However, if you pay closer attention to lyrics, you could see that such people are in denial, drug use is simply a tool to escape reality. The singer sings “there’s no more pain”. The pain that roots from trauma that we are not aware of. It is important to note that nobody one day wakes up and decides to do drugs, they are pushed into that death trap by some circumstance of life. “It’s not a habit, it’s cool, I feel alive”. Most drug addicts take drugs to reach a state of mind that helps them escape reality. This line is repeated several times in the song, indicating an assurance that they are trying to give themselves on how this is normal. Stereotypes about certain groups in society form a self-fulfilling prophecy where individuals of that groups are forced to admit an alternative realty and accept that to be true.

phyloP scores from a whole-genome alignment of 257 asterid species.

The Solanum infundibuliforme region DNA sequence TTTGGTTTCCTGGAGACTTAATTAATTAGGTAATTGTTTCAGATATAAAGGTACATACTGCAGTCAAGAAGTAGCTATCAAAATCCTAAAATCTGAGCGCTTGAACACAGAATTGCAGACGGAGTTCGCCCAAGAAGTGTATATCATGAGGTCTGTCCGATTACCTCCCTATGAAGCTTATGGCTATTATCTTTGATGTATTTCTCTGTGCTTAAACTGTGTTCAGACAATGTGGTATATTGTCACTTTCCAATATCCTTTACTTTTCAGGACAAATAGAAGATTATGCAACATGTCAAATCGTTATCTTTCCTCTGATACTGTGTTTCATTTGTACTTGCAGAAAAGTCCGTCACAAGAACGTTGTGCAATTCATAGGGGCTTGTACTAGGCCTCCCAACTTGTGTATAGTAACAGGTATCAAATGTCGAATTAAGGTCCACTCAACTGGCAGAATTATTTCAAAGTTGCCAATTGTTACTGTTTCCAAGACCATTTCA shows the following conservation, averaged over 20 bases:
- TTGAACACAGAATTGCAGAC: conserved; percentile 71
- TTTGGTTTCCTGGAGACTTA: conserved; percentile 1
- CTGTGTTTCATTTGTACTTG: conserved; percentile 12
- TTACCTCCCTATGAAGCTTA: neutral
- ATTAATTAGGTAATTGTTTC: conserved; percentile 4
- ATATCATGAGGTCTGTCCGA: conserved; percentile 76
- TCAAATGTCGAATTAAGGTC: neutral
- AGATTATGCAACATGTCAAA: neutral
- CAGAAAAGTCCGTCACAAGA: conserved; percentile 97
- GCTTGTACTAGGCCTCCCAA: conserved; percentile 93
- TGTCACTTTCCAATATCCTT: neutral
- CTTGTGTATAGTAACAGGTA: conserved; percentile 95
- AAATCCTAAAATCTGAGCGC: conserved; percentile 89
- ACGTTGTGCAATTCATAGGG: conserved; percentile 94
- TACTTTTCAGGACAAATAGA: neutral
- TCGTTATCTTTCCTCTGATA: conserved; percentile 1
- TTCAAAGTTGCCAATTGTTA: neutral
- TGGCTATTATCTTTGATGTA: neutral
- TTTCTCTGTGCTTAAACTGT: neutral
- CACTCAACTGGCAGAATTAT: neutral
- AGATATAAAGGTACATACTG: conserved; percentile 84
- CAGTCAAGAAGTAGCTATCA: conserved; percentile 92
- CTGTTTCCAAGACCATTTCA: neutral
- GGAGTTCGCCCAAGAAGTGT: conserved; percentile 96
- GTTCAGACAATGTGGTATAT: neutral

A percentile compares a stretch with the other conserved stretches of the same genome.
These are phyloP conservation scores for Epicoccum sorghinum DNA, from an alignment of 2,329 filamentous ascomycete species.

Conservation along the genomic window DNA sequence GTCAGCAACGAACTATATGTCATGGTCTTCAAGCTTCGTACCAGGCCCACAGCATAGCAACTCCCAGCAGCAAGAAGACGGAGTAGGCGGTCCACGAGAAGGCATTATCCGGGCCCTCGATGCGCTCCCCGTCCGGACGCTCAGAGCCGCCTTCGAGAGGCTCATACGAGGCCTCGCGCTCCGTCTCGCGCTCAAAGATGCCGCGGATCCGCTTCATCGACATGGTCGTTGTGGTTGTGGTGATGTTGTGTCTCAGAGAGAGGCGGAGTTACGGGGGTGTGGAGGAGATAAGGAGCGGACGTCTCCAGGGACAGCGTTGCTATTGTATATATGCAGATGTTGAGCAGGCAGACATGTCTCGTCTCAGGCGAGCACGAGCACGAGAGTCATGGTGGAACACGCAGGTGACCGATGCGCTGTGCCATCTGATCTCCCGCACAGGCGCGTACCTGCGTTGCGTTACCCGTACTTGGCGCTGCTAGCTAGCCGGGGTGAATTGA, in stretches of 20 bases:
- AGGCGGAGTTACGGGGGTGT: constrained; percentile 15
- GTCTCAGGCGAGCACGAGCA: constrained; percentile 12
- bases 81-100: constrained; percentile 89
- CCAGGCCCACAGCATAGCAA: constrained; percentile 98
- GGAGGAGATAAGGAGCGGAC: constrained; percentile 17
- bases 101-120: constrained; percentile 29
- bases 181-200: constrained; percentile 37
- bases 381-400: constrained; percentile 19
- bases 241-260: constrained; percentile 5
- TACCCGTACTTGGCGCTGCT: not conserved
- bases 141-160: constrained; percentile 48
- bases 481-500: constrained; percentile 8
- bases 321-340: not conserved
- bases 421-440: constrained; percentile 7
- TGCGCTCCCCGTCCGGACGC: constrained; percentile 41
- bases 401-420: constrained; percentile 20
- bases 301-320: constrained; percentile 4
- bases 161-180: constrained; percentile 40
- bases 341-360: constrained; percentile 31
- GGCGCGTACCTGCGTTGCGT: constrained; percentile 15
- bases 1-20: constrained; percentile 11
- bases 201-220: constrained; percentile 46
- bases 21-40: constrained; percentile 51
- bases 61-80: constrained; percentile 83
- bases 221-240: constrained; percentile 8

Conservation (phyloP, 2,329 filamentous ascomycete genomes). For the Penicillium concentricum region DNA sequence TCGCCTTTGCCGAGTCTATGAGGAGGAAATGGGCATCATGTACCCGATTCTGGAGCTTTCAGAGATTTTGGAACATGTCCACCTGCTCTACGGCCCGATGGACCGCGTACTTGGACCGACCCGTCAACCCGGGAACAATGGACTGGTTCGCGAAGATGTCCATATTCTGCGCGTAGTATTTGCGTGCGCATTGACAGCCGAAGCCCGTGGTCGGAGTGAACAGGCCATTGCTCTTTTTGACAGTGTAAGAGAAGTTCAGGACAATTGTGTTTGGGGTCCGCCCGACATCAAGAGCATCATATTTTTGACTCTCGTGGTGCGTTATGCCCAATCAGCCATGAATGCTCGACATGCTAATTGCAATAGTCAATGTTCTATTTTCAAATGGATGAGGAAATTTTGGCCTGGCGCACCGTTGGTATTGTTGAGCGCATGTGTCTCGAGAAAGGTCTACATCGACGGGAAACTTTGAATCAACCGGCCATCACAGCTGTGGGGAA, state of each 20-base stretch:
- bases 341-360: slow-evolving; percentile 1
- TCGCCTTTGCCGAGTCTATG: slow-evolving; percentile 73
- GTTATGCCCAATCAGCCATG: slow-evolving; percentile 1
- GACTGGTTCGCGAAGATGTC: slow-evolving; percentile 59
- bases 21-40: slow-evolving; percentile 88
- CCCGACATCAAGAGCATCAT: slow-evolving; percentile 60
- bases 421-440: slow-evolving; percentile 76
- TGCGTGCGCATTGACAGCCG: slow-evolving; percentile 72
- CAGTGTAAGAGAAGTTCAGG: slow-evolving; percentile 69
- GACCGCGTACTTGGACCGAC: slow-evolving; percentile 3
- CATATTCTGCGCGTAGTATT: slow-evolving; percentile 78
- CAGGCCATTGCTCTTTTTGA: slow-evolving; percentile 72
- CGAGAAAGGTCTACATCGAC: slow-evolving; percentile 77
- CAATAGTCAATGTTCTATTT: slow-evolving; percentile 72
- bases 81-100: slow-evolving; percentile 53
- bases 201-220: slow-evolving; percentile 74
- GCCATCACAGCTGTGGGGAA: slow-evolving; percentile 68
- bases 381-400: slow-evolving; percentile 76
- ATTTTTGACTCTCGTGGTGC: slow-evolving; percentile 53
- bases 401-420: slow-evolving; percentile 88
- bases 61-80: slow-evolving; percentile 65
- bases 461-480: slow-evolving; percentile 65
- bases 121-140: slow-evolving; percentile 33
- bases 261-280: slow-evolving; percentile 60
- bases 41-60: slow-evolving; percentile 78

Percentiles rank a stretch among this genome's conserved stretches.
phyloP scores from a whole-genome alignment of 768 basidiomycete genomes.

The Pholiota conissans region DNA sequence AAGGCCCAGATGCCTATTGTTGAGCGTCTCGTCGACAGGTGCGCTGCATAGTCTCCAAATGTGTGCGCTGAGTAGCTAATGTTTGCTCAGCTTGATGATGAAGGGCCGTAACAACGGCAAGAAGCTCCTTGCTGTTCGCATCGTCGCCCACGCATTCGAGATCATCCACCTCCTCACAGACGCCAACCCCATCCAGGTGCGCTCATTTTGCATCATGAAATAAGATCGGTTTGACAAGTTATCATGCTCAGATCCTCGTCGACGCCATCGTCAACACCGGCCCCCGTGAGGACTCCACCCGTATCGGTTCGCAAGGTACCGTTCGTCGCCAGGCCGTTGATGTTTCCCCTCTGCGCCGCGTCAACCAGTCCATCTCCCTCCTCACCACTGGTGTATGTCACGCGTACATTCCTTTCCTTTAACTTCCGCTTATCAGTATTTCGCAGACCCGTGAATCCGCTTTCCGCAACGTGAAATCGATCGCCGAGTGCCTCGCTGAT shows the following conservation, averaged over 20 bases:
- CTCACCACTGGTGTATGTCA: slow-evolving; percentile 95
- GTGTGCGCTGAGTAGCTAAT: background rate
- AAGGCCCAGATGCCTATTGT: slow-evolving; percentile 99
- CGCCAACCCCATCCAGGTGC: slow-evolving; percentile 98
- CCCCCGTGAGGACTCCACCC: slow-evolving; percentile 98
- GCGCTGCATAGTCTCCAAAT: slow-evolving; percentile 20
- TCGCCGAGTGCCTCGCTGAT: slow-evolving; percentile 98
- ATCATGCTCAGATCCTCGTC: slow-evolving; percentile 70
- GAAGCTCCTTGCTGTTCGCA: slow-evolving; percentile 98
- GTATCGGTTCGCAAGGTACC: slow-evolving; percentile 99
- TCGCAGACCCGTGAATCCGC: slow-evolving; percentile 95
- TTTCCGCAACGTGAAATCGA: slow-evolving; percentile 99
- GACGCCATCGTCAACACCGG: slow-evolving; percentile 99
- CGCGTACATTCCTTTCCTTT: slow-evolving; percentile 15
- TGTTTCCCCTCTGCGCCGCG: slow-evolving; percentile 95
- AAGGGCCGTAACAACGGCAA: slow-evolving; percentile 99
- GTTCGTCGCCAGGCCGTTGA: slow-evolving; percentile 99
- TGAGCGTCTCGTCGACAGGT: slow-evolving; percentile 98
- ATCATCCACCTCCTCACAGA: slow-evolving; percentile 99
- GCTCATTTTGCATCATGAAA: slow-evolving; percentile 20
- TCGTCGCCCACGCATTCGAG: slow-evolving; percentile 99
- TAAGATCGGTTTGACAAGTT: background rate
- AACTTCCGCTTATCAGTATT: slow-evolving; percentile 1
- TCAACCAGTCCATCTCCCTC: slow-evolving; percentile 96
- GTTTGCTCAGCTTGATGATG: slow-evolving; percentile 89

Symbolism and subtle hints are a big part of the music video. A strong symbol would’ve provided a powerful and sturdy end to this intense song, nonetheless other symbols make up for it. The video starts out with the singer vocalizing – “Breathe it in and breathe it out. And pass it on…”, simultaneously showing an old woman wearing a nasal cannula with obvious breathing problems. Later in the song, when the line “It’s not a habit, it’s cool” repeats itself, a poster in the bus shows us which reads “Out of Work?”. These symbolic hints speak of greater problems such as how the societal pressure can be too much, suffocating some of their opinions and identities even though everything might look normal on the surface. Drug addicts are mostly unemployed, and nobody wants to employ a drug addict. Hence, they are “out of work”. It is a vicious cycle as poverty or lower socio-economic status must have led to low rates of education, which in turn leads one into petty crimes and groups which might have a negative influence, leading to unemployment, and hence drug use which repeats the whole cycle.